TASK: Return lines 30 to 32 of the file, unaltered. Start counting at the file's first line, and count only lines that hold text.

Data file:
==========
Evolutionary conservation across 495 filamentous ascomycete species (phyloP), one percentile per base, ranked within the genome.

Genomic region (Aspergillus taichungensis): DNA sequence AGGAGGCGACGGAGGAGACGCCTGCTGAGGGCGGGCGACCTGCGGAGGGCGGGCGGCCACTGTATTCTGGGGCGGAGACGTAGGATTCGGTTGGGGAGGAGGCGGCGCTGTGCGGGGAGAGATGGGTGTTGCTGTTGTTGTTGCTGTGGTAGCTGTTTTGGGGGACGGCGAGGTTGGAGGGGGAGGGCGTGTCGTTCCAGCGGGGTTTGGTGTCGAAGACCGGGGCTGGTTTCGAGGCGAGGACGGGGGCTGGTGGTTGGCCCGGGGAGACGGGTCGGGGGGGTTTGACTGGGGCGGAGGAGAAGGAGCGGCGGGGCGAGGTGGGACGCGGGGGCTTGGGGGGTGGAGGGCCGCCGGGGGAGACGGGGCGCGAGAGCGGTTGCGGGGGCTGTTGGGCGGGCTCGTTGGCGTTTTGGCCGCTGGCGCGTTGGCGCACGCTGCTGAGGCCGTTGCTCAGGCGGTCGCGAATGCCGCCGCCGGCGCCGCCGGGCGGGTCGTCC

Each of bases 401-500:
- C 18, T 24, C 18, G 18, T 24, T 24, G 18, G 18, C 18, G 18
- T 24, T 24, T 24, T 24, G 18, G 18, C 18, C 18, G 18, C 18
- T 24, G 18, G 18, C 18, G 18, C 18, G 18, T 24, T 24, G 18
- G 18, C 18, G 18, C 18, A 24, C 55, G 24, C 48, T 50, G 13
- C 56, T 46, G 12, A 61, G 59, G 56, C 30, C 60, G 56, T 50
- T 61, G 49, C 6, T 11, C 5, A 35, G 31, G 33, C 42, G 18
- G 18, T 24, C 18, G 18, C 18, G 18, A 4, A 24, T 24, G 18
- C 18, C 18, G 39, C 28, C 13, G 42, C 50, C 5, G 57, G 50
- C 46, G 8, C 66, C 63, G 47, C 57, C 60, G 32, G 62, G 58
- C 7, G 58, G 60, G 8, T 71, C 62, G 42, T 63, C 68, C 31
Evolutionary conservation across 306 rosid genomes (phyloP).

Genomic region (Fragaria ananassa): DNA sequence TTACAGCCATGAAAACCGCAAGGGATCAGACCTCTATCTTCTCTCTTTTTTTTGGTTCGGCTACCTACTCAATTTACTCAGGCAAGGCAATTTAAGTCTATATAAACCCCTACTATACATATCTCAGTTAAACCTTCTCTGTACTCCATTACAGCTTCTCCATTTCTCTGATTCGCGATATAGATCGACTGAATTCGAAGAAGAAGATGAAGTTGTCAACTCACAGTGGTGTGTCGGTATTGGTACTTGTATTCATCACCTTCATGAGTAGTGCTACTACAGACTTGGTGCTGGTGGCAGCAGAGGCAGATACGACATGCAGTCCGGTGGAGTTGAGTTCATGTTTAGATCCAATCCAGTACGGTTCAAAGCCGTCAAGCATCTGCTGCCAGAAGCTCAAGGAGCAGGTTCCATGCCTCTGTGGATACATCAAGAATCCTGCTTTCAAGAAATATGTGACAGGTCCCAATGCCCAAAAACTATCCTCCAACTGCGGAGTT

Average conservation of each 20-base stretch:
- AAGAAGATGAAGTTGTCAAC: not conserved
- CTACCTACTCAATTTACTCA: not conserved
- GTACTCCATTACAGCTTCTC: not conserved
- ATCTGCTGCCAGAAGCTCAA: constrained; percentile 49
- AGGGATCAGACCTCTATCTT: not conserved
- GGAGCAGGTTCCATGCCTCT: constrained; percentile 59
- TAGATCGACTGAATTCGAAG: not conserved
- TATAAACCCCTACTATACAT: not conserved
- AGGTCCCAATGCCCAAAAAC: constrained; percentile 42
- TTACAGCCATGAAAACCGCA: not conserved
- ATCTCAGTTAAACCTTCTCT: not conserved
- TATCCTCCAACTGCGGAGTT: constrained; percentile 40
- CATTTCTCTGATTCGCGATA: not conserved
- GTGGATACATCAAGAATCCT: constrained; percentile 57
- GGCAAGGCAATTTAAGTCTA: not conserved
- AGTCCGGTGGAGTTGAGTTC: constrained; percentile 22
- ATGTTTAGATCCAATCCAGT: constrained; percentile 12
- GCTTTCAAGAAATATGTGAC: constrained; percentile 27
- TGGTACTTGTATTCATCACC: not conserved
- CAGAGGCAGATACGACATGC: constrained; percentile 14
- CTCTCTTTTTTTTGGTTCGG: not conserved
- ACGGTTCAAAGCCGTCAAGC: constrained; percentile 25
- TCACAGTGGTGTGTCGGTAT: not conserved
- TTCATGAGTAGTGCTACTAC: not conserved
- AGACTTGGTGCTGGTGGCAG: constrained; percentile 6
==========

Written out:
- GTGGATACATCAAGAATCCT: constrained; percentile 57
- GGCAAGGCAATTTAAGTCTA: not conserved
- AGTCCGGTGGAGTTGAGTTC: constrained; percentile 22